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Toxicol Rev. 2003;22(2):111-8.

Sulphur mustard injuries of the skin. Pathophysiology and management.

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Biomedical Sciences Department, Dstl Porton Down, Salisbury, UK.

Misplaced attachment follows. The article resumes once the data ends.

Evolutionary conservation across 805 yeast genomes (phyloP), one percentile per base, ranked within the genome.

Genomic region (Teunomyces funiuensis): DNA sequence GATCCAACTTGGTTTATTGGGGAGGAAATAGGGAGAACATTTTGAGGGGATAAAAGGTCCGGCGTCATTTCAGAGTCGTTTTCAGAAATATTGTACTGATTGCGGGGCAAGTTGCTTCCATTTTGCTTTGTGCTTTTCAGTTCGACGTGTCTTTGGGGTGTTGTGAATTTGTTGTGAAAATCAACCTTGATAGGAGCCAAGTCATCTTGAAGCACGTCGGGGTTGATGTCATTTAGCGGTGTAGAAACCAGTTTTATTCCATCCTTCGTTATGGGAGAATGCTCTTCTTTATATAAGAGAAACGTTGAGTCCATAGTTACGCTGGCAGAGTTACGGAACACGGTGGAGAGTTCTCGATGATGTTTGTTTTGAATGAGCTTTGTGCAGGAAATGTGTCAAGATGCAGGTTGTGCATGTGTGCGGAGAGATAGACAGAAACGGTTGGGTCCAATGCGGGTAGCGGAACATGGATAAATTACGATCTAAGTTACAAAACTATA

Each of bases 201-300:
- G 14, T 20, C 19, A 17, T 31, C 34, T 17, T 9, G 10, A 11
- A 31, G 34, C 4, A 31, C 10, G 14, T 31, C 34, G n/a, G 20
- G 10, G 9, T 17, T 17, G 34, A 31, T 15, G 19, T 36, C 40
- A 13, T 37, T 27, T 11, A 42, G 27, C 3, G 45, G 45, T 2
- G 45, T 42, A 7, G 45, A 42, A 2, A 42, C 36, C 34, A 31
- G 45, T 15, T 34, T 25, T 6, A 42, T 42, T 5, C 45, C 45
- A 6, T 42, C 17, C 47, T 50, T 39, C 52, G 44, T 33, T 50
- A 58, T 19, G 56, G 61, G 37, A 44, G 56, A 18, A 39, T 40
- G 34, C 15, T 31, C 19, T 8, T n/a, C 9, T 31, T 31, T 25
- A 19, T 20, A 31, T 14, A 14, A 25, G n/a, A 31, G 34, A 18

Sulphur mustard is a vesicant (blistering agent), which produces chemical burns with widespread blistering. It was used extensively as a chemical warfare agent in the First World War, and has allegedly been employed in a number of conflicts since then, most recently by Iraq against Iran (1984-1987). The potential further use of mustard in military conflicts and by terrorists remains a significant threat that if realised in practice would result in a large number of casualties with severely incapacitating, partial thickness burns. Such injuries clearly present a huge potential wound care problem. The development and healing of mustard-induced cutaneous injuries has not only been observed in human casualties, but has been studied recently at the microscopic and ultrastructural levels in several animal models. Vesication generally begins on the second day after exposure, and may progress for up to 2 weeks. Wound healing is considerably slower than for a comparable thermal burn, and patients often require extended hospital treatment. The current management strategy is essentially symptomatic and supportive. Recently, two techniques for removing damaged tissue and improving wound healing have been investigated. Mechanical dermabrasion and laser debridement ('lasablation') both produced an increased rate of wound healing in animal models, and may be of benefit in a clinical context.

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